For those of us who were at last year’s epic dinner, the prospect of another interminable four-hour presentation was not very dreamy. All week long, Holly and Tom kept saying that they had supposedly figured it out and things would run much more smoothly. No offense to them, but I didn’t buy it. Yet they were right. What took four hours last year took two this year. I’m sure first-timers thought it was long and boring, but all of us in the know kept looking at each other the whole time saying, “This is flying by!” Here, Matt Dentler hopes that no one outbids him for a chance to spend a day on the set of Law & Order: Criminal Intent (compliments of Jessica Smith-Hall).
The portable bathrooms at this party wow me every single year. Holly and AJ are trying to act like there's nothing special about them, but I know that underneath those smooth glares, they’re blown away too.
Springer Associates co-workers Jen Blum and D’arcy Drollinger are still looking dashing, even after a full week of hustle-and-bustling.
THINKFilm’s Erin Owens basks in the glory of Dennis Lambert along with Lambert’s proud son, Jody, and Josh Braun.
Brett Jutkewiecz took this picture of Holly and me on the dance floor, grooving to Lambert’s version of his super-groovy hit, “Night Shift” (note: we're not as drunk as we look).
I don’t know what is going on in this picture between Jody and Tom, but I like it!
Matt Dentler and Greg Takoudes (director of the astonishingly well-acted Up With Me).
Rohal and Shelton and Phillips.
Tom thanks the super-sweet Emily Hubley for bringing The Toe Tactic to the festival. I caught The Toe Tactic at SXSW and it swept me all the way away.
Of course, Tom was the one who pointed out the poignancy in taking a picture of Azazel Jacobs (Momma's Man) and Emily, who are the offspring of legendary filmmakers in their own right (Ken Jacobs and Faith Hubley, respectively). Talented parents make talenteder children. This picture is proof of that age-old theory.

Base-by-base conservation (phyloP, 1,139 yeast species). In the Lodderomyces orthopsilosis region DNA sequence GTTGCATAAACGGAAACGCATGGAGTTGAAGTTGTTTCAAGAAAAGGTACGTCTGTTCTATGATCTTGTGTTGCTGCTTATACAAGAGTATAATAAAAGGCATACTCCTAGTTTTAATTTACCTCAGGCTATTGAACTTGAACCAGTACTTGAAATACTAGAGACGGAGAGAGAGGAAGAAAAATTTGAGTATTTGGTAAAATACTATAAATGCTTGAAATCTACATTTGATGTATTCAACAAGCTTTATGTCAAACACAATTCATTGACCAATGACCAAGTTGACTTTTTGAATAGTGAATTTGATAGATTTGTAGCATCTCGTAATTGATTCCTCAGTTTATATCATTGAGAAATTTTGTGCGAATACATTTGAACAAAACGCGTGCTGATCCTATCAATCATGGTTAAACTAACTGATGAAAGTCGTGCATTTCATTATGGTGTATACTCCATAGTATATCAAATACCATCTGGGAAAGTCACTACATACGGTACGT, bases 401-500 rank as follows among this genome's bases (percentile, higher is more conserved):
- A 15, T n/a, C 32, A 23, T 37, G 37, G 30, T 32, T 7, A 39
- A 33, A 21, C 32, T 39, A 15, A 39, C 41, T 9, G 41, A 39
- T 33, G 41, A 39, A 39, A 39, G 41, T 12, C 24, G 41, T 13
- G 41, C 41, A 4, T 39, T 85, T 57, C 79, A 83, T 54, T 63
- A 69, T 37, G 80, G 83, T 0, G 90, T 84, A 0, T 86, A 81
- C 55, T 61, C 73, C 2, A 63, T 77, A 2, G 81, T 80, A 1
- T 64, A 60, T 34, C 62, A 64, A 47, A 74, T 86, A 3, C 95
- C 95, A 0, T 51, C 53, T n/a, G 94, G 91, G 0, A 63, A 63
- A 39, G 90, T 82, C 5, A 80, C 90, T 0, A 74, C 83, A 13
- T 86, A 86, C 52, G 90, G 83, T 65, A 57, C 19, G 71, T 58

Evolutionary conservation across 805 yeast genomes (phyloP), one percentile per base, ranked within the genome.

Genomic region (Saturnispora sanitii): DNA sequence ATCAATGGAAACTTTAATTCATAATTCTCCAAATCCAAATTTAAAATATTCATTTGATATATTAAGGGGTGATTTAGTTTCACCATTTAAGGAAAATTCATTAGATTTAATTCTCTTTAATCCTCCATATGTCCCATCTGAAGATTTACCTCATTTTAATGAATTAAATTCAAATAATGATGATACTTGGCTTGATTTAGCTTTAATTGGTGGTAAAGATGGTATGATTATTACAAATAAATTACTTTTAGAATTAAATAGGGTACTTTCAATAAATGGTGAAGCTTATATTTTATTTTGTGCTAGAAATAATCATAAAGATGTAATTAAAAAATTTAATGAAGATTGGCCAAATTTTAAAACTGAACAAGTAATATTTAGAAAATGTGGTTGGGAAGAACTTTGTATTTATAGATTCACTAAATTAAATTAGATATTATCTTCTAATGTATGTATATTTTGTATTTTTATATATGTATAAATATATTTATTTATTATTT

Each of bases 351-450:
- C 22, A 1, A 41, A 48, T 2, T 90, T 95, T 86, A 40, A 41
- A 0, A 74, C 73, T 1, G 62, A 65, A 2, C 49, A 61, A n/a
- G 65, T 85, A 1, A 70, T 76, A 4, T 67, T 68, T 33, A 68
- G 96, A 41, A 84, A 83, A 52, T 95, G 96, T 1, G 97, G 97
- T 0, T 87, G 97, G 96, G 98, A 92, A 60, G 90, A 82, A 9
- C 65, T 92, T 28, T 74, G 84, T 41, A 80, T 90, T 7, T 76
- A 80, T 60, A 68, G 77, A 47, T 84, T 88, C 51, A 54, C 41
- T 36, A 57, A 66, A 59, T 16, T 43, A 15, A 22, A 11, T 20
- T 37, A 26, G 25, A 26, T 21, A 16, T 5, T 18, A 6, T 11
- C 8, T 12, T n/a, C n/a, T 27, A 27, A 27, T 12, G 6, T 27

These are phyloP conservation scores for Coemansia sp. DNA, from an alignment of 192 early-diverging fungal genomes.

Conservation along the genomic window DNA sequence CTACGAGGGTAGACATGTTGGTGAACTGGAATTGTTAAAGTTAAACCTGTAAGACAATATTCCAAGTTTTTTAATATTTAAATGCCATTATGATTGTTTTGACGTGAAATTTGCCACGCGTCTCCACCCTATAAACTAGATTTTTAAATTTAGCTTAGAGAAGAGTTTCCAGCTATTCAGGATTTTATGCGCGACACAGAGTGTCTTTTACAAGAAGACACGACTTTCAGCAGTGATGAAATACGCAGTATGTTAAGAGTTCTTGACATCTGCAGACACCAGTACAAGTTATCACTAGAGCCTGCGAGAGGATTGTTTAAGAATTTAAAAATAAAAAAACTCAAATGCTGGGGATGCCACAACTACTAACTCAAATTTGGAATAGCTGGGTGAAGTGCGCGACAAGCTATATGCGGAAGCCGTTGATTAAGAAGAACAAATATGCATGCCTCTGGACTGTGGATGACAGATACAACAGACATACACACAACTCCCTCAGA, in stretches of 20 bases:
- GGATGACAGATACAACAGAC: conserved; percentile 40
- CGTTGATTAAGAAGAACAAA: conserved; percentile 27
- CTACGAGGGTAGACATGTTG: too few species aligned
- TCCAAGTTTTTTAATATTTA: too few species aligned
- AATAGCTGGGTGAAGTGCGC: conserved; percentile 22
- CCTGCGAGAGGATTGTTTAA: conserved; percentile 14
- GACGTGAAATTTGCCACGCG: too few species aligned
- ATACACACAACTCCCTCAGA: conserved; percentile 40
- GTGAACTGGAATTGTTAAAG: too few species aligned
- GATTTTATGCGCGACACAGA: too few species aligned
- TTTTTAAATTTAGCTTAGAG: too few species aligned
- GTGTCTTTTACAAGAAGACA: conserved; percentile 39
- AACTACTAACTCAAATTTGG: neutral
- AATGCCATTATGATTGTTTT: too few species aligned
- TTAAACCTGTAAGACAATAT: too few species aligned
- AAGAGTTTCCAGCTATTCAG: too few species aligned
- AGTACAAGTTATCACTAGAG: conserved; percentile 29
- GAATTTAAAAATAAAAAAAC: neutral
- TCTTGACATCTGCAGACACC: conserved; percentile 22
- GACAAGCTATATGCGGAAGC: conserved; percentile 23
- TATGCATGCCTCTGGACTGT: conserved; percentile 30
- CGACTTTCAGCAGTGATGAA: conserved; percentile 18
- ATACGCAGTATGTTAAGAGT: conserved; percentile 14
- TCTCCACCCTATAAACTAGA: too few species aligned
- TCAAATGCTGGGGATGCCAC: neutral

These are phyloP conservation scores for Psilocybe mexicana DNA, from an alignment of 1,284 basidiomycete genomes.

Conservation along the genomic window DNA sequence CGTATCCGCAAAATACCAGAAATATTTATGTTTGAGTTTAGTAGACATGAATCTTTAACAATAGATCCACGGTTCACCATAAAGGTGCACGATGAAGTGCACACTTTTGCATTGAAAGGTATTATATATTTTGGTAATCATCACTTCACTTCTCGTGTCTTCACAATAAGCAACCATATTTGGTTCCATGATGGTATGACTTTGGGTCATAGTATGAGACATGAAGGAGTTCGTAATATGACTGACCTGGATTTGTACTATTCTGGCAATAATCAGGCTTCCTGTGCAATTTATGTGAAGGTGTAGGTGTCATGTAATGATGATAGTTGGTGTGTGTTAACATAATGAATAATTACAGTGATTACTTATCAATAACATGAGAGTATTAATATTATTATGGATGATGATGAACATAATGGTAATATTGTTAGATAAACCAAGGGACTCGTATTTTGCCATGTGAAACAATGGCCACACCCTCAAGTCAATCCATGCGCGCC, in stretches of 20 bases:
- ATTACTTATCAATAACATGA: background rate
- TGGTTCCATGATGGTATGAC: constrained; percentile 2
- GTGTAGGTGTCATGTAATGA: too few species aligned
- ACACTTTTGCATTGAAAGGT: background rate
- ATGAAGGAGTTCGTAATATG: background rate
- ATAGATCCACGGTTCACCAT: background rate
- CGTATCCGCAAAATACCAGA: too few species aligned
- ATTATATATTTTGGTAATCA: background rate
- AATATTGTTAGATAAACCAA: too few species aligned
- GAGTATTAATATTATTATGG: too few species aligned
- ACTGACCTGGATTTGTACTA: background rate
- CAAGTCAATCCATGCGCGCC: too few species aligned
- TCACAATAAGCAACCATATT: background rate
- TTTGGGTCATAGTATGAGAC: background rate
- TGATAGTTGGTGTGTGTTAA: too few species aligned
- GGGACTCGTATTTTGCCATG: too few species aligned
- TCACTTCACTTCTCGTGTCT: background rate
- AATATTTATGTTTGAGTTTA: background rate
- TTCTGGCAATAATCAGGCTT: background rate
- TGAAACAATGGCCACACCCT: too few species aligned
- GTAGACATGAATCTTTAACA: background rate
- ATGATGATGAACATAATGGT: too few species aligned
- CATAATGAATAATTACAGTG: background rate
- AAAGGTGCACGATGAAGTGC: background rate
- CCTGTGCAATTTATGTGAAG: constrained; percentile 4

"Still Birth Byron." When I first met Byron Karabatsos, he looked at me with a funny glare. Turns out he's been reading this site for a while and he had that unmistakably weird feeling one gets when actually coming into contact with someone whose inner life they know quite well through reading their thoughts on a screen. Considering my complete inability to censor my innermost thoughts and feelings, this must have made it doubly weird. Anyway, Byron is a great new friend who made an unsettlingly hilarious film with Still Birth Chicken. Hi, Byron!
Eventually, a DJ took over and the dance floor became a hot spot. I have some funny video of the action, which I hope to post at some point sooner than later (note: this probably won’t ever happen, so don't hold your breath).
The music is so funky that Brett’s head hurts.
Having started drinking and socializing at 5:30, everyone called off the night when the late night wrap party shut down. As much as I enjoyed the late night rendezvous action on the beach, I don’t think I could have lasted for very long on Saturday. Thankfully, everyone else seemed to agree. So we went to bed.
Sunday morning, I met up with producer Marc Raybin and writer/director/star Mary Bronstein to handle a bit of Yeast paperwork. Later that night, I would catch the second screening of Yeast. It played as I hoped it would. Aside from a few elderly walkouts, the crowd stayed glued to the screen, alternately gasping, groaning, and laughing at the obnoxious and brutal interactions unfolding on screen. Yeast is fucking awesome. I think it will get better with age, and especially when one charts the evolution of Mary Bronstein as a filmmaker. I'm lucky enough to be involved in her next project, which will be stylistically different from Yeast, but which will be another unflinching dissection of human dynamics at their most frayed and awful.
For me, one of the highlights of the entire festival was watching Harmony Korine’s inexpressibly lovely Mister Lonely in a packed, receptive theater on Sunday afternoon with so many like-minded friends. Afterwards, I wandered around with Aza, Ronnie, and Mary, basking in the glow of Harmony’s extraordinarily artistic, sincere, and heartwarming vision. I knew it would work just as well the second time around, but I can now safely say that it’s even better on the big screen. Mister Lonely is one of my favorite films of 2008 by a long shot.
Later that night, after the closing night film, Battle in Seattle, I thought the festival had ended. But not quite. Of course, we needed to have one more gathering at Cabana for more karaoke action.
Brian, Max, and Gi Gi capture the gamut of emotions that go into putting on such a huge festival.
To close out my participation in the 2008 Sarasota Karaoke Festival, I performed Neil Diamond’s “Love on the Rocks” in tribute to Greg Kohs’ awesome Song Sung Blue.
Thank you to everyone involved in this year’s Sarasota Film Festival. To those of you who I met, hung out with, laughed with, and talked to, I had the best time ever. To those of you who I forgot to snap a photo of or write about, I apologize. And to the die-hards that stuck it out for the entire festival (Luci Westphal, Mark Brecke, Jason Mitchell, and perhaps a few others), you guys deserve a Medal of Stamina. This past week was inspiring in so many different ways, and I hope to be back next year to experience the eleventh year of magic at the Sarasota Film Festival. And with that...